This is the sixth post in a series I have written about the 2018 Australian Historical Association conference. The other posts in this series are:

5 thoughts on “Behind the Scenes at #OzHA2018

  1. Every time I go to a conference, whether as a presenter or as a participant, I am always impressed by the willingness of volunteers to help, but it sounds like these organisers have really set the bar. I really like the way they addressed sustainability in practical ways too.

    I have a theory about why the history profession lacks diversity. The endless focus on Anzacs and WW1 can have an alienating effect for migrants – who don’t have an Anzac in the family. Indeed, the aggressive patriotism of some Australians can sometimes make it feel as if having an Anzac ancestry is a sorting mechanism for ‘being a “real” Aussie’ especially for people of non-Anglo origin. (My grandfather, an Englishman, fought in WW1 and even I sometimes feel as if Anzac has nothing to do with me). Of course I recognise that Anzac is an important part of Australian identity for the majority, but I can well understand that a secondary school diet of Anzac year after year might put off some students from pursuing a career in a history that appears not to be relevant to them.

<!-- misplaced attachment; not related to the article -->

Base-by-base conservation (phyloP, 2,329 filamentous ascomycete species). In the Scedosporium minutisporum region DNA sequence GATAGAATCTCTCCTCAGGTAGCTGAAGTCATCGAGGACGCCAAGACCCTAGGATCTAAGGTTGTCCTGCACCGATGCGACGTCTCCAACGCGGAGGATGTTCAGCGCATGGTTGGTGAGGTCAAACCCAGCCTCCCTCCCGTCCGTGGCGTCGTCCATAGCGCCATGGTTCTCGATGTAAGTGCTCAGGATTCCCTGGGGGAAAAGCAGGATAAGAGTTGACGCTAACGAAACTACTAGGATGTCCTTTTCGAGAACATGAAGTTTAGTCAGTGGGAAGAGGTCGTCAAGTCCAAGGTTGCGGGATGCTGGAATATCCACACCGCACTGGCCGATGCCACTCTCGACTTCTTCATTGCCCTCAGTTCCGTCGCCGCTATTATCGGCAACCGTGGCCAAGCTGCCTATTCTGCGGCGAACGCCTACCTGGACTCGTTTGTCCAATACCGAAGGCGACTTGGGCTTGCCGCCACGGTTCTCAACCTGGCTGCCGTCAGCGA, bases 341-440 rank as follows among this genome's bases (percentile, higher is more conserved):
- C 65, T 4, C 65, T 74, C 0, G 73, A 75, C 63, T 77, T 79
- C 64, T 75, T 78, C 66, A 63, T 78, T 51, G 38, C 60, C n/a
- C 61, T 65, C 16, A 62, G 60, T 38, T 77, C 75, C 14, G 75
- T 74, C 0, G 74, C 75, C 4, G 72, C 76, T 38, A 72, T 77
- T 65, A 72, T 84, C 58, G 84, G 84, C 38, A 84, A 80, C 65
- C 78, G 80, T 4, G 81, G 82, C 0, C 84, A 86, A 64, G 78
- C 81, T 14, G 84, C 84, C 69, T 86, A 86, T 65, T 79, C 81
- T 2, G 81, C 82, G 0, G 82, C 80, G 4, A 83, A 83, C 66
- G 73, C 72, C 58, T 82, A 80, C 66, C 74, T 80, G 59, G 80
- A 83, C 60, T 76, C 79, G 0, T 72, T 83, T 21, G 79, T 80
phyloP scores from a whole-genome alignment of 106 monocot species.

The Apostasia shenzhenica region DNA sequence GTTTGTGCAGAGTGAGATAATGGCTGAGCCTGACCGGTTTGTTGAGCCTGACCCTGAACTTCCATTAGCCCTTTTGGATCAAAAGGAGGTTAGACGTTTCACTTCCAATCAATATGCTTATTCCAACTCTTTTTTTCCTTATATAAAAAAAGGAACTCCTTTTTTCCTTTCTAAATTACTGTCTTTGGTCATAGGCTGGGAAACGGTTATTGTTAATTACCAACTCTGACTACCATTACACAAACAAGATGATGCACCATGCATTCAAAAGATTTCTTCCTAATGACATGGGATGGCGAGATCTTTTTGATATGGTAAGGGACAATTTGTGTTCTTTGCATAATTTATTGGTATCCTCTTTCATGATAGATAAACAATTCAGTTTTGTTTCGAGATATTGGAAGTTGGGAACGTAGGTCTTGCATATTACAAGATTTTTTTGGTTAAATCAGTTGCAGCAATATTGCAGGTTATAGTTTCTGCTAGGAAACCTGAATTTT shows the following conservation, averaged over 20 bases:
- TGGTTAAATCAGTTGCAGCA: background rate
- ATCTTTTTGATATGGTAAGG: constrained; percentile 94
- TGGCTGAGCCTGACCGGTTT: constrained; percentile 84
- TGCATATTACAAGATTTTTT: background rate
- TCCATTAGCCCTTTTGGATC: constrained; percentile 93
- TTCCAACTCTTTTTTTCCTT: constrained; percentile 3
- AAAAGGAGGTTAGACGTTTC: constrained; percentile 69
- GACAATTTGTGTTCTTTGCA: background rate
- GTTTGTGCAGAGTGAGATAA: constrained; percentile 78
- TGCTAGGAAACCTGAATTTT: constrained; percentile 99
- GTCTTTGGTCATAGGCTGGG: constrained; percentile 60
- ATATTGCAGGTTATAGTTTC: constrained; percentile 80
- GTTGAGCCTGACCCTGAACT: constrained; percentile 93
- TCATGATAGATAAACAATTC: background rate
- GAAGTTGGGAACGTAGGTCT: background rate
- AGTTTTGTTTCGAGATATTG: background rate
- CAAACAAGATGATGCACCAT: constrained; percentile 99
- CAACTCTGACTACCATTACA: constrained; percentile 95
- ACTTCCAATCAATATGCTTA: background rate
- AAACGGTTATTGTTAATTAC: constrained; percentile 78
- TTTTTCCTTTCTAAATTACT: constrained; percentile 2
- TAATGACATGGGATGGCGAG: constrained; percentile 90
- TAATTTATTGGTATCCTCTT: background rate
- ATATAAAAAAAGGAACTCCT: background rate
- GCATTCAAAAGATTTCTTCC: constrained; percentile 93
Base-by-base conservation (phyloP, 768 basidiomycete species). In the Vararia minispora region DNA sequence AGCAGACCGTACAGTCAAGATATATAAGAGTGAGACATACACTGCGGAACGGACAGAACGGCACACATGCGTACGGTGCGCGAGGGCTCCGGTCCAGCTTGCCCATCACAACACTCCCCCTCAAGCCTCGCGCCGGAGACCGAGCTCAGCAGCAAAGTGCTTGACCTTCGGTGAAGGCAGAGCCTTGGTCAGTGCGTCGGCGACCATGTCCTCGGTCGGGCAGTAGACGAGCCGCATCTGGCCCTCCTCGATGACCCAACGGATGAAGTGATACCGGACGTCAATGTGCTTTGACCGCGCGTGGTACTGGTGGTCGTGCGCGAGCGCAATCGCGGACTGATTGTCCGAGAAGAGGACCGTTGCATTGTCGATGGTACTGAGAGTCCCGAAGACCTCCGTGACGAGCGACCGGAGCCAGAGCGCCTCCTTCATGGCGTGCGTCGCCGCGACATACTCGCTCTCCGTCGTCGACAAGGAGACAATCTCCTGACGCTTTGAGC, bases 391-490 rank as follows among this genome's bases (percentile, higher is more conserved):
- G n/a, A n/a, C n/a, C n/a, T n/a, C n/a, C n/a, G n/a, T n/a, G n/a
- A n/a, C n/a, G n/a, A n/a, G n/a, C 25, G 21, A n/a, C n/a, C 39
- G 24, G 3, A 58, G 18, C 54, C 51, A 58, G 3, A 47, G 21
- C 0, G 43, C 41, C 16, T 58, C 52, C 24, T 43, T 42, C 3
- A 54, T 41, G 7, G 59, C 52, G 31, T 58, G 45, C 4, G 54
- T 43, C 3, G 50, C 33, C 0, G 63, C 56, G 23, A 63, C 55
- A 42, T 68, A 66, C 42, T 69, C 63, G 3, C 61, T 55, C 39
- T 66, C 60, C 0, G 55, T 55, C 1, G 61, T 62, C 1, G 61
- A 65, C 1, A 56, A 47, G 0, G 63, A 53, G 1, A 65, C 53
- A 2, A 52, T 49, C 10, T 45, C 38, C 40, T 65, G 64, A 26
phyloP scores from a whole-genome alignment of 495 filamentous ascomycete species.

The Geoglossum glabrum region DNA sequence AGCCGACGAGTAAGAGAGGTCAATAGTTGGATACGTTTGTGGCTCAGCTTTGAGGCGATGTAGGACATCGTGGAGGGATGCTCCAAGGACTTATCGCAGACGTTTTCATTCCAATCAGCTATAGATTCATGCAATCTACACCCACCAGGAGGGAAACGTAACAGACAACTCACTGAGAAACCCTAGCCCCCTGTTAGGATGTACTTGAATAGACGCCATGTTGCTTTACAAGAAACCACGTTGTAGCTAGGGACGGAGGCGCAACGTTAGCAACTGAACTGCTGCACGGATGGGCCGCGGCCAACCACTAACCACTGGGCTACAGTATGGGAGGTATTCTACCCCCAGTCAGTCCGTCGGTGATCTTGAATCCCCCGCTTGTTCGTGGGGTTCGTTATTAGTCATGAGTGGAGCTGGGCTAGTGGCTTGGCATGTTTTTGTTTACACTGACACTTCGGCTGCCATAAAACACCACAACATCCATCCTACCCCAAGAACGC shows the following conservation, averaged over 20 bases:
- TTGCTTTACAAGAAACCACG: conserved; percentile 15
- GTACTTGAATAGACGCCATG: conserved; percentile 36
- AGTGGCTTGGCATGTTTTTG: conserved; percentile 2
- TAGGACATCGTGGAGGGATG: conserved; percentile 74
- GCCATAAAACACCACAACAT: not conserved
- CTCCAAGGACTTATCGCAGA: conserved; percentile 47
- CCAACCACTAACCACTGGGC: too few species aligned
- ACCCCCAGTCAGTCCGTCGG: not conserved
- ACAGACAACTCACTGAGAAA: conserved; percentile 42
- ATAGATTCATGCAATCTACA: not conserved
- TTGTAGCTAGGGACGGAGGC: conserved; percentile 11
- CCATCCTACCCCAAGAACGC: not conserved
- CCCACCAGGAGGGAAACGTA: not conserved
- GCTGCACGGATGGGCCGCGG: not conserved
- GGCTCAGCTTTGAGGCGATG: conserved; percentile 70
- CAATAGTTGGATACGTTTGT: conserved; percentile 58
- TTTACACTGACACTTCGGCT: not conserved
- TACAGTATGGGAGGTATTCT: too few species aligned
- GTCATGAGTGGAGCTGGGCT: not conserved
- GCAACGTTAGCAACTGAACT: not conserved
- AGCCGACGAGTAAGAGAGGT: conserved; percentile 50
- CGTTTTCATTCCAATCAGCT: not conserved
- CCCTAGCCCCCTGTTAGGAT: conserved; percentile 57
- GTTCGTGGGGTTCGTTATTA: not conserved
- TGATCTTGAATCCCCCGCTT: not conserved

• True, I certainly felt that when my grade 4 teacher talked about ‘our’ convict ancestors and the bushrangers that ‘our’ great grandparents probably knew about. Most historians don’t do WWI history – but it gets a huge amount of publicity due to the government’s funding and promotion of it.